Since the onset of the coronavirus outbreak, many theories and myths have circulated about how to beat the COVID‑19 virus. Unfortunately, almost every single one has been proven false or has no scientific evidence to support the claims made.
It's important to state that there are no specific treatments that cure COVID-19. Any information saying otherwise is false, and you should disregard it. This is a novel pathogen and, as such, has no known treatment. Antibiotics do not help, since they do not work against viruses; all available treatment options are therapeutic in nature to help deal with the symptoms as your body fights the infection.
So, what does science have to say about our options when it comes to both treatment and prevention?
Current Treatment Options for COVID‑19
If you have become ill due to the coronavirus, one thing we can say with certainty is that you'll need to stay in isolation away from other people until you've recovered.
If you have mild symptoms of the coronavirus, you should aid your body's recovery by:
- Drinking plenty of water to stay hydrated (your urine should be pale/clear)
- Getting adequate rest
- Staying virtually connected to family and friends to help avoid feeling low or lonely
Future Treatment Options for COVID‑19
The most likely treatment for COVID‑19 will arrive in the form of a vaccine. But that is at least 12 months away, if not longer. The CDC has approved multiple clinical trials of drugs, such as Remdesivir and Hydroxychloroquine, but the results of those trials will also take months to analyze. Until then, treatment will remain therapeutic to help manage associated symptoms.
How to Prevent Exposure to COVID‑19
While there is no known treatment for COVID‑19, there are plenty of prevention strategies that are already proven to reduce the chances of contracting the disease.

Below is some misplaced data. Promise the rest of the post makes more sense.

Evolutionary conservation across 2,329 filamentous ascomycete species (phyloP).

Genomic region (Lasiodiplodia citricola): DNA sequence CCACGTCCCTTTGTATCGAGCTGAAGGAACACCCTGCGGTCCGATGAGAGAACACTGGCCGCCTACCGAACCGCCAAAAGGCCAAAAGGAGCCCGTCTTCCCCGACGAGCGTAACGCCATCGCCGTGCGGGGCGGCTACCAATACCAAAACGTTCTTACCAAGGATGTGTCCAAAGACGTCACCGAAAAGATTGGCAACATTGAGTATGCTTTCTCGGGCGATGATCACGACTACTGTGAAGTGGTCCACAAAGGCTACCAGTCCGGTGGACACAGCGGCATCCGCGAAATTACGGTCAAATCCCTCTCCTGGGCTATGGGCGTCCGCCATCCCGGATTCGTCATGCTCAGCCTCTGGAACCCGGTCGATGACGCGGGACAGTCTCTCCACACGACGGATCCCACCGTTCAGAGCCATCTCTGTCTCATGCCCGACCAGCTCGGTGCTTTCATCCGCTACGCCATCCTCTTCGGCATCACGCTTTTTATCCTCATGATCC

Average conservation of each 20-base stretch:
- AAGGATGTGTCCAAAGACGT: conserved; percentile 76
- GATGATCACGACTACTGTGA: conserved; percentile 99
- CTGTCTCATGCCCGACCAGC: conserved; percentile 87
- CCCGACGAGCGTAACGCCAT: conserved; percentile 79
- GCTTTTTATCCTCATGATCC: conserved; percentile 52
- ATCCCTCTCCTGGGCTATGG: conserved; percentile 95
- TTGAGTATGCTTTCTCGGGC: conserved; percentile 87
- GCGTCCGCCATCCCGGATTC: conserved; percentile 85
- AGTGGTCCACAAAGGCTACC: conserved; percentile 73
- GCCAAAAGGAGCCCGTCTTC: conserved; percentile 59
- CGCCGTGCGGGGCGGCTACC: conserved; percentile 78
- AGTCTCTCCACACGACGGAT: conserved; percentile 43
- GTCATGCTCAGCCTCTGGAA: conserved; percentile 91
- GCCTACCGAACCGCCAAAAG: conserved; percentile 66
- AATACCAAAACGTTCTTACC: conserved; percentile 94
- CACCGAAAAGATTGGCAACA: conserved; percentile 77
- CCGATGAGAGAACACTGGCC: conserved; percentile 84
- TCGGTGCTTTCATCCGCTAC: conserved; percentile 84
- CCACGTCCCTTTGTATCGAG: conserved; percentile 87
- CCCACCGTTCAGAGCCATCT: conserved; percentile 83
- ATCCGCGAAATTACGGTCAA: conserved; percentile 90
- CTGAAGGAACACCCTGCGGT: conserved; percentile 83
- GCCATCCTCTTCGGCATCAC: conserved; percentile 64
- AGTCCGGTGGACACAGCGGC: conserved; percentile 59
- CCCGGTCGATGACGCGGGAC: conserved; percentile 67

By taking the following preventative steps as advised by the CDC, you can significantly reduce your chances of getting sick:
- Avoid close contact with people who are sick
- Stay home when you are sick, except to get medical care (use telemedicine when possible)
- Strengthen your immune system with proven immunity-enhancing treatments
- Wash your hands often with soap and water for at least 20 seconds, especially before eating
- If soap and water are not readily available, use an alcohol‑based hand sanitizer with at least 60% alcohol
- Clean and disinfect frequently touched surfaces (e.g., countertops, light switches, doorknobs, etc)
- Launder items using the warmest appropriate water setting for the items and dry items completely
- When in public, wear a cloth facial covering that covers your mouth and nose, such as a scarf or mask
- Maintain at least 6 feet between you and other individuals when outside of your home
- If you must return to a physical work environment, encourage your employer to test employees
Next Steps to Minimize Your Risk of Infection
Remember to follow the CDC guidelines and ignore medical advice that doesn't appear from either the WHO or CDC.
If you’d like more information regarding individual and workplace coronavirus testing to minimize risks associated with exposure as our country reopens, learn more about our Workplace Health COVID‑19 testing services.